Ah, there are so many things. I think, you can divide them in three categories: the market requirements, the book’s requirements and the writer’s requirements. Every author, hoping to develop a successful book, must keep in mind the market scenario and the current trend. This is one major lesson that I have learnt. These days, the trend favours smaller books. With Dream’s Sake, I did the mistake of making it too long. As a result, I had to cut it down to almost half, which was heart breaking, really. And then, the book’s requirements are most important of all. A good story, believable characters, balanced plot, interesting and natural dialogues. You weaken any one of these in the book, and the book would fail to please the reader. But in the end, an author cannot write what he or she cannot write. Every book takes birth from the author’s soul. It will never work if the writer stifles his or her feelings, ideas, views and opinions just to write for the market. It will never work because the author would never be able to nourish it with as much love as it needs.
Any advice for budding Author?
Yes, be prepared for a lot of hard work. Writing a book is hard work, revising it is harder and getting it published and accepted by public is the hardest of all. I know, these days, writers are churning out books in a matter of two or three months. But such works can never have the depth and sincerity that can make them rise above the bulk.
And be prepared to go on despite frustrations. If it’s an author’s life you have chosen, then you are going to face many of those.
Your favorite book that you have read?
I actually have two favourite lists when it comes to books. One for books that I admire, and the other for books that I love. The list of ‘books that I admire’ is topped by books like Gone With The Wind, War And Peace etc. I consider them great works. I totally worshipped them as I read them. But they are so daunting that I probably would never read them again. The second list is ‘books that I love.’ It’s topped by Jane Austen’s Pride and Prejudice and even includes books by Enid Blyton. These are books that I enjoy reading, books that make me smile, and books that I often reach out to whenever I need cheering up.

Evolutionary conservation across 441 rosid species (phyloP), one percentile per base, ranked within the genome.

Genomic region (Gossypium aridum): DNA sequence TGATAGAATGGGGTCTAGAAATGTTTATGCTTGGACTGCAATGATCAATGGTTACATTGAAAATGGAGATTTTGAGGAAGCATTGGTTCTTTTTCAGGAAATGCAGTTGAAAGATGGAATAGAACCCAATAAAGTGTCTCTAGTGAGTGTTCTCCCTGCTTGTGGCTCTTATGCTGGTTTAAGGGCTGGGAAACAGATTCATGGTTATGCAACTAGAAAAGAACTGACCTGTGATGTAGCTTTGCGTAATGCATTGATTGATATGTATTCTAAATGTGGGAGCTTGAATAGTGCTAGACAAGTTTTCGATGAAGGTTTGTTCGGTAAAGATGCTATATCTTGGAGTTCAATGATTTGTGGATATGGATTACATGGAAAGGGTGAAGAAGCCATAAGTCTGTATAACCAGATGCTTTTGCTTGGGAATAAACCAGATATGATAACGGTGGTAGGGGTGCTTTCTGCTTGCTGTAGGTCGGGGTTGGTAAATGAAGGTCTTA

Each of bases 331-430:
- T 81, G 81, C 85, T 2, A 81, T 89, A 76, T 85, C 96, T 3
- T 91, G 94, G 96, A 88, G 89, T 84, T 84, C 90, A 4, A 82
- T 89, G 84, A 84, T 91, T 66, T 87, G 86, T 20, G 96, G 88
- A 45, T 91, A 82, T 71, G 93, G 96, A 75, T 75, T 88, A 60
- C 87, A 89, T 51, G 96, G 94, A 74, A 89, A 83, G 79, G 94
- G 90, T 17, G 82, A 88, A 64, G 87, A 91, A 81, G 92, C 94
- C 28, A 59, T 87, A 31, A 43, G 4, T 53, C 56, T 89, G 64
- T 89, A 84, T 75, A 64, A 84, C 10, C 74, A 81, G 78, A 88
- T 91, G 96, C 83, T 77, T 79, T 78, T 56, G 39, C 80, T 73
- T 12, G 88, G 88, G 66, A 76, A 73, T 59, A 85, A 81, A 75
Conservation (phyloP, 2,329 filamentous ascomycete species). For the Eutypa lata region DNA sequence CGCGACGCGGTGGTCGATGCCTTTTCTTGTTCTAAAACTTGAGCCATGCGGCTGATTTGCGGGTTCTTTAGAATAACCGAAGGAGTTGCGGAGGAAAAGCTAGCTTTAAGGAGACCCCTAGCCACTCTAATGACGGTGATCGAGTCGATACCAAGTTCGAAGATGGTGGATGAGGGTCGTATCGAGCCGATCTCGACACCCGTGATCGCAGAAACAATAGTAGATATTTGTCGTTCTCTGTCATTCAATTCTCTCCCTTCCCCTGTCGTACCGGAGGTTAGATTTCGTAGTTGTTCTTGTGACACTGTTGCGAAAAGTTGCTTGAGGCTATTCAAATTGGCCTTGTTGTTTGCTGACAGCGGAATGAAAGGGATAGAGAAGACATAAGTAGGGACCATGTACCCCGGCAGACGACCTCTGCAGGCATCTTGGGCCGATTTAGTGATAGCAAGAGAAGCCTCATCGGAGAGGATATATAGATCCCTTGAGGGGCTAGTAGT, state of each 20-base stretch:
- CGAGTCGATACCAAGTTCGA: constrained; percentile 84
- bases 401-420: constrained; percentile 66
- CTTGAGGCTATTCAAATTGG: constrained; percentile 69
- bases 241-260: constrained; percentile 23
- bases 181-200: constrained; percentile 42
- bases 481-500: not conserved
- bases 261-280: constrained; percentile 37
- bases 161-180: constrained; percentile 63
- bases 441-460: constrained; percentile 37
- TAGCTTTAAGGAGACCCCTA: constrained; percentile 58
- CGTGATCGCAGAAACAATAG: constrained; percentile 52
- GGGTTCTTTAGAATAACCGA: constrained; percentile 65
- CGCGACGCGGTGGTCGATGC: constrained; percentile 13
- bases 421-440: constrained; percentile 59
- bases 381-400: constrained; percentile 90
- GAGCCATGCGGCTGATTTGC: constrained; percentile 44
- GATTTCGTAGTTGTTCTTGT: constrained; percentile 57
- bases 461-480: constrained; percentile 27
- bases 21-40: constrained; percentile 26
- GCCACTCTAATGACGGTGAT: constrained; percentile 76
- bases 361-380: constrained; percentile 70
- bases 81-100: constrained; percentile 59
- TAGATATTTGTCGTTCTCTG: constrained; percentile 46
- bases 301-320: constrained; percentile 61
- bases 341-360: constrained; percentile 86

Your inspiration behind writing?
My own dreams, I think. Ever since I was in graduation, I have not dreamt of anything else. The dream of being a known novelist stayed with me as I did Post Graduation in English Literature and then in Applied Psychology. Even when I was studying Psychology, I knew I would never use it any other way but to enhance the characters and situations in my books. Every novel I read, I wondered if I would ever have my own novel in my hand too. It made me very restless at times. Well, it still does, because this is just the beginning. I am a big time dreamer, and I have a long way to go before I reach the destination I have dreamt up for myself.
How are critics Important?
Critics are very important for every person seeking to improve. As I said earlier too, publishing of Dream’s Sake has been a great learning experience. The reviews that Dream’s Sake got has taught me a lot about what works with the readers and what doesn’t. It has also shown me my strengths and weaknesses. Of course, one must be aware that tastes wary and not everyone likes the same thing. But I’m lucky to have got some very judicious reviews for my book. While they made me more confident of my skill as a writer, they have also taught me a lot. I just hope I would remember these lessons when I work on my next book.